Dale Stephanos
April 2008
Original Sin
I posted this yesterday, but then had second thoughts. I assumed that after hanging out there for most of the day with no comments, that maybe it's not possible to talk about the topic of originality of style in illustration and art without bringing up specific personalities.

I'm not interested in outing anybody here. I am interested in the idea of where we come from as artists, and where that stops and where we begin. It's a murky line for me, I'll admit. I think of it like accents: You grow up in a place, surrounded by certain people, chances are you'll kind of look and sound like people from that region.

Every industry has its ripe armpit. I’m sure that for accountants, it’s the second set of books that “nobody” keeps. For athletes, it’s performance enhancing drugs. For us artistes, it’s originality of style.

When illustrators get together, one of the favorite gossip subjects is who’s ripping who off.

In the best of worlds, it goes like this: There is a Great Artist. The Great Artists dies. Years later, a clever art student discovers the Great Artist’s work and, like a child with a Batman costume, tries it on and doesn’t take it off until he either outgrows it, or he’s shamed into wearing his own clothes by the taunts and jeers of his peers.

To continue the analogy, the problem arises when the student does not look to the graveyard of Great Artists Past, but to the coatroom, lockers, and lunchboxes of his own classmates. Taking the clothes, eating the lunch, and passing in the homework of your classmates might get you a gold star form an oblivious teacher, but once that recess bell rings, you can count on a very rough reception at the jungle gym.

Now, how many of us are Originals? That’s a rhetorical question. None of us are. But it’s clear to see who has made the effort to hammer out their own bivouac on the cliff, and who is getting a free piggyback ride. I freely admit that I picked my way to where I am by using one person’s foothold here, another person’s handhold there. If I’ve reached any summit, I had a looong line of sherpas who got there before I did. Same goes for the rest of us.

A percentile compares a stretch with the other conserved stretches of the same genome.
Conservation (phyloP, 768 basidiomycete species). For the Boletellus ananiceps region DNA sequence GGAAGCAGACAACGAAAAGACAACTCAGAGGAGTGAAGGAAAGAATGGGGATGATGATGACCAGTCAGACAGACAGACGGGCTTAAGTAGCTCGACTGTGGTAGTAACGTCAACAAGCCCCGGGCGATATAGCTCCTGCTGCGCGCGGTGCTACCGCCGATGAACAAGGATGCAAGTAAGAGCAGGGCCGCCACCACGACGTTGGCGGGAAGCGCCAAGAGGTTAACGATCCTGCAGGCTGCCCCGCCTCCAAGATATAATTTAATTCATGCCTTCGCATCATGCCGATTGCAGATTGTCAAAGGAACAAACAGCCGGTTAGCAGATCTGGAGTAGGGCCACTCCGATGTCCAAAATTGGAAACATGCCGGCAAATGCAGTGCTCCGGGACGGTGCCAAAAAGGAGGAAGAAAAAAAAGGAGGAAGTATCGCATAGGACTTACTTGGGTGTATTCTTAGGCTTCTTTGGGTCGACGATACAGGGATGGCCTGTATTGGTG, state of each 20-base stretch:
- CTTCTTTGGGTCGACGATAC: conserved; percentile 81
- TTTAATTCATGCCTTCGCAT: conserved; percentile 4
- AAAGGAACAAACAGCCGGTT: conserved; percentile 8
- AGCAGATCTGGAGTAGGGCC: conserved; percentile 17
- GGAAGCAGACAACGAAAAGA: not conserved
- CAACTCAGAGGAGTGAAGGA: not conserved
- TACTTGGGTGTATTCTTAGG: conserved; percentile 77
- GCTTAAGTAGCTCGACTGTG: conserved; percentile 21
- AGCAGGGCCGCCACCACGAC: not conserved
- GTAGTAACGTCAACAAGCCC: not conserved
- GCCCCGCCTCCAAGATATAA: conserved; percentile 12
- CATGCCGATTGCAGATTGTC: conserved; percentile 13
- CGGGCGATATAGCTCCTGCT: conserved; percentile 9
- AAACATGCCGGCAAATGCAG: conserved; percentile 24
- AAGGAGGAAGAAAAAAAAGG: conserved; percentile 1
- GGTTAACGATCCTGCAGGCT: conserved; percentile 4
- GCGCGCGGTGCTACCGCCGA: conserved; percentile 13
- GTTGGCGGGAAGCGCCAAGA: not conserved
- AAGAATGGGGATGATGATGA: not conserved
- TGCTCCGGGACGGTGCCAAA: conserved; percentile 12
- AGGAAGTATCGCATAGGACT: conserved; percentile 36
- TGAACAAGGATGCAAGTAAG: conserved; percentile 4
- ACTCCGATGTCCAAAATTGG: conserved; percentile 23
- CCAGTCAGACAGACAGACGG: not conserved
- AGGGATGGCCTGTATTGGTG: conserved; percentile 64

If you’re not familiar with my work or those I owe a great debt to, here are some names: Mort Drucker, Jack Davis, Chris Payne, Gottfried Helnwein, Sebastian Kruger, Andrew Wyeth, Pat Oliphant, Vermeer, Caravaggio, and many many more. There are probably times when I cough up too big a chunk of one or more of these great artists work, but it’s never by design, and I’m always surprised by it, though I shouldn’t be. And when I do, I’m humbled by how far short I’ve fallen, and the idea of making my own way becomes that much more attractive.

We’re fortunate being artists. Each day we have another chance at expressing ourselves as ourselves. It seems like such a missed opportunity to use the short time we have here to sing someone else’s song, in someone else’s voice.
Today is the 50th anniversary of the peace symbol.

Gerald Holtom originally designed it for the Campaign for Nuclear Disarmament.
The symbol itself is a combination of the semaphoric signals for the letters "N" and "D," standing for Nuclear Disarmament. In semaphore the letter "N" is formed by a person holding two flags in an upside-down "V," and the letter "D" is formed by holding one flag pointed straight up and the other pointed straight down. These two signals imposed over each other form the shape of the peace symbol. In the original design the lines widened at the edge of the circle. (Thank you wikipedia)

We often take iconic symbols like this for granted, but there are a lot of hours and energy put into the creation of something this simple.

I hope Mr. Holtom is getting residuals on this baby.

Peace out!
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